Teachers conceptions of giftedness: What does it mean for young boys and girls?
Lee-Hammond, L. (2000) Teachers conceptions of giftedness: What does it mean for young boys and girls? Australasian Journal of Gifted Education, 9 (2). pp. 24-32.
This paper reports on a study that examined early childhood teacher' s understandings of giftedness in young children and how these conceptions are shaped by their beliefs about gender. The research was prompted by an awareness of the underrepresentation of girls nominated for a university-based enrichment program run for gifted children 5-8 years-of-age. Overall, the enrichment program receives five times more nominations for boys than girls. Participants in this program are drawn from the metropolitan area of Brisbane, Australia. The study employed a qualitative research approach, utilising phenomenography and interpretive analysis. This approach allows the researcher to uncover the range of conceptions of particular phenomena through indepth qualitative interviews and to examine these from a gender perspective. A group of sixteen early childhood teachers were interviewed regarding their conceptions of the phenomenon of 'giftedness'. In analysing transcripts the researcher sought to answer the question 'How does this teacher see giftedness'? This led to the development of seven conceptions of giftedness arising directly form teacher descriptions. In the second phase of the research, the analysis turned to ways in which these conceptions of giftedness were shaped by beliefs about gender. Teachers were asked in the interview to describe what future scenario they envisaged for gifted girls and boys, and to distinguish if possible, between gifted girls and gifted boys.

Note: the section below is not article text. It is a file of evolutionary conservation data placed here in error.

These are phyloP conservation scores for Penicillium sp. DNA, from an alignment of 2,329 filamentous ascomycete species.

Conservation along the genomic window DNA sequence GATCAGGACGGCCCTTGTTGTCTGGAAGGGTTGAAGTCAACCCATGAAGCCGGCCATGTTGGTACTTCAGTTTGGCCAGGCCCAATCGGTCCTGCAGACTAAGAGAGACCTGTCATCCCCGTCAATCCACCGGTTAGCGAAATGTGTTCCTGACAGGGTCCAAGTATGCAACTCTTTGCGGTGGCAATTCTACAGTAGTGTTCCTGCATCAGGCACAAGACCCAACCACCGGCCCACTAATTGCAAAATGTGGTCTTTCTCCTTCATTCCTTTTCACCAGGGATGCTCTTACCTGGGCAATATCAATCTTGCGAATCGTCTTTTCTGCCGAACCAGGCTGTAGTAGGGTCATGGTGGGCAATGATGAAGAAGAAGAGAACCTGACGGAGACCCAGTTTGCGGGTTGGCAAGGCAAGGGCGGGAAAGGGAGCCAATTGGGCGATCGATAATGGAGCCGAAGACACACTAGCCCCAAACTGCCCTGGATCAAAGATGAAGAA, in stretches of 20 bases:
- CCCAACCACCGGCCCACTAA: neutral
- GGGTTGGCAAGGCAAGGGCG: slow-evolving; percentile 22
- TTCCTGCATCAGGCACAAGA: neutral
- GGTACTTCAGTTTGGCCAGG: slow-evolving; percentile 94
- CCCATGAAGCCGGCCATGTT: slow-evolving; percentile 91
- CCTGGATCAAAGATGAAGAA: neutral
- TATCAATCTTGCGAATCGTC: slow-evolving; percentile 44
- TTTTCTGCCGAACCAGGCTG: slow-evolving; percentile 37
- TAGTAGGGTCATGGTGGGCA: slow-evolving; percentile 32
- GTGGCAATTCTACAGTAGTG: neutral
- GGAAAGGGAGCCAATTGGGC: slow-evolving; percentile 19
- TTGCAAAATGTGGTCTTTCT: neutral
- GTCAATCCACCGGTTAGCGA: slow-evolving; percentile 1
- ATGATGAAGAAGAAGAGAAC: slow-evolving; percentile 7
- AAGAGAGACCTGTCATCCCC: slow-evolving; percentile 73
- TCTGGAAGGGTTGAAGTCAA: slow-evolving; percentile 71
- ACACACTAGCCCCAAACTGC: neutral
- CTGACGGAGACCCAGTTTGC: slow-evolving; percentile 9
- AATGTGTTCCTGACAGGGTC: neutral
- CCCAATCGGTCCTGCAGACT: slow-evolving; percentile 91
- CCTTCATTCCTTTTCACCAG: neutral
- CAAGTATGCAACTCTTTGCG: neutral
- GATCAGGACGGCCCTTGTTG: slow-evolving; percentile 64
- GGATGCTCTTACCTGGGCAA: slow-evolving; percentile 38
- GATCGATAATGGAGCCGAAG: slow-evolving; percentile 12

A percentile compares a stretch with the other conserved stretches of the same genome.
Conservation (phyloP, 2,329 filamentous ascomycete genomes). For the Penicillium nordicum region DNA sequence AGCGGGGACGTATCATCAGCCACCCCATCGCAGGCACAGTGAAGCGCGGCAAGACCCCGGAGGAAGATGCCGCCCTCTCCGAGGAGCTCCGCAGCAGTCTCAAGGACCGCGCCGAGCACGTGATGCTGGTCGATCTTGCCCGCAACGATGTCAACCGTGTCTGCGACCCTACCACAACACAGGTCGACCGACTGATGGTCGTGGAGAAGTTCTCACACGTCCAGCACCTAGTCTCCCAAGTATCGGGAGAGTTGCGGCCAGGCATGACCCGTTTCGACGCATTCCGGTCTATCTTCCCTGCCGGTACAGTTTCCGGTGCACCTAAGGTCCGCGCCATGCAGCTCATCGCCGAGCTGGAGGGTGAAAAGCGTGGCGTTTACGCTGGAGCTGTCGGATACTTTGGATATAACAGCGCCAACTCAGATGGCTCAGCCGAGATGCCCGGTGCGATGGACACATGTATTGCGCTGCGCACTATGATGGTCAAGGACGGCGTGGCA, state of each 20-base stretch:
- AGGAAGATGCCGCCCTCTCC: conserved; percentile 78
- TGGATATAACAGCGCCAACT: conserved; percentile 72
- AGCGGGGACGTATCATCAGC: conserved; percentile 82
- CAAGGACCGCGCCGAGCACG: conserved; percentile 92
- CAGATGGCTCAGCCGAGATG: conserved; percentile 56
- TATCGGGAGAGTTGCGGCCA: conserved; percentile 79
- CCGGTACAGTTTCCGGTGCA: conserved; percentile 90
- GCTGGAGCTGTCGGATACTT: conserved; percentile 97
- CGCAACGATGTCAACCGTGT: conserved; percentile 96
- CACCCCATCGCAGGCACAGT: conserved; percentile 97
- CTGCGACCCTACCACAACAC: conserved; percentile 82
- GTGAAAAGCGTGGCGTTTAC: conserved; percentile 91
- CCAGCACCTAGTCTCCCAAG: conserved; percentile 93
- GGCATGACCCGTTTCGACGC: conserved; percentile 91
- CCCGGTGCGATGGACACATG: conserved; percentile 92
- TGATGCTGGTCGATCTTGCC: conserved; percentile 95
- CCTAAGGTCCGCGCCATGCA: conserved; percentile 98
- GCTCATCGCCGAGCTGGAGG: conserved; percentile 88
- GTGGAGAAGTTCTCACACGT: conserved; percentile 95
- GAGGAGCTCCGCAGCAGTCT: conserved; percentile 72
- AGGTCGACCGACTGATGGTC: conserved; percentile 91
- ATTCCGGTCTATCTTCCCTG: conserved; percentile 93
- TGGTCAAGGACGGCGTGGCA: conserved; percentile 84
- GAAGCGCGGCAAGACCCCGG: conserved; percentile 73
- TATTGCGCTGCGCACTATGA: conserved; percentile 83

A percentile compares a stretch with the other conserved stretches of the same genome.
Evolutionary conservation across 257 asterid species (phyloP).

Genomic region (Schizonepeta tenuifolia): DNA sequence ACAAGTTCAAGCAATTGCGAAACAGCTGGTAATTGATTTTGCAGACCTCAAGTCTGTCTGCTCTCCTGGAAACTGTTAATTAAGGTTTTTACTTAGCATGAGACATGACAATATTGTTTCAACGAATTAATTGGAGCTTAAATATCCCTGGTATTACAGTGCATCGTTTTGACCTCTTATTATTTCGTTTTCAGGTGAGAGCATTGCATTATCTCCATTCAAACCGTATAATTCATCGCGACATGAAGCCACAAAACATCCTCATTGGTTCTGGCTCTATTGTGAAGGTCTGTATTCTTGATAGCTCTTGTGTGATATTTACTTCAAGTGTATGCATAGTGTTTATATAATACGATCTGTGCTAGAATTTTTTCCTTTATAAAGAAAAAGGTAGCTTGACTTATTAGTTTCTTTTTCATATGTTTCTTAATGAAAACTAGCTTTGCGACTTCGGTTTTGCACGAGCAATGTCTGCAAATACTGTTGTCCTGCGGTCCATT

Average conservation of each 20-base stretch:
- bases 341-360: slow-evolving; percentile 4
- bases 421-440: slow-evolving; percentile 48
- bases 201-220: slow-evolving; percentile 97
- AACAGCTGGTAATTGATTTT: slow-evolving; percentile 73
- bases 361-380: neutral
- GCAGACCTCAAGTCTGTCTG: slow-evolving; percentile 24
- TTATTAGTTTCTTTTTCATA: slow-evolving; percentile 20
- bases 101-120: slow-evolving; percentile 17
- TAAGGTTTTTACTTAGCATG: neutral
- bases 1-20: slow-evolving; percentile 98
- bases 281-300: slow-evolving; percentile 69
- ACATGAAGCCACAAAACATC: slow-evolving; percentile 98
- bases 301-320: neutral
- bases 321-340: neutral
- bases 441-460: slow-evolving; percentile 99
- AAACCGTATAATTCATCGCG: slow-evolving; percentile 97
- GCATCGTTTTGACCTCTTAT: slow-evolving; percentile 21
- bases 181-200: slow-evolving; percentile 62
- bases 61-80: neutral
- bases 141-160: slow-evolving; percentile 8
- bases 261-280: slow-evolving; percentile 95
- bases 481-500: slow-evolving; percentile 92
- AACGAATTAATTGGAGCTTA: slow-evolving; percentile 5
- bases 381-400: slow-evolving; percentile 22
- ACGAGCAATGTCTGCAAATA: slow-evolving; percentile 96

|Publication Type:||Journal Article|
|Murdoch Affiliation:||School of Education|
|Publisher:||Australian Association for the Education of the Gifted and Talented|
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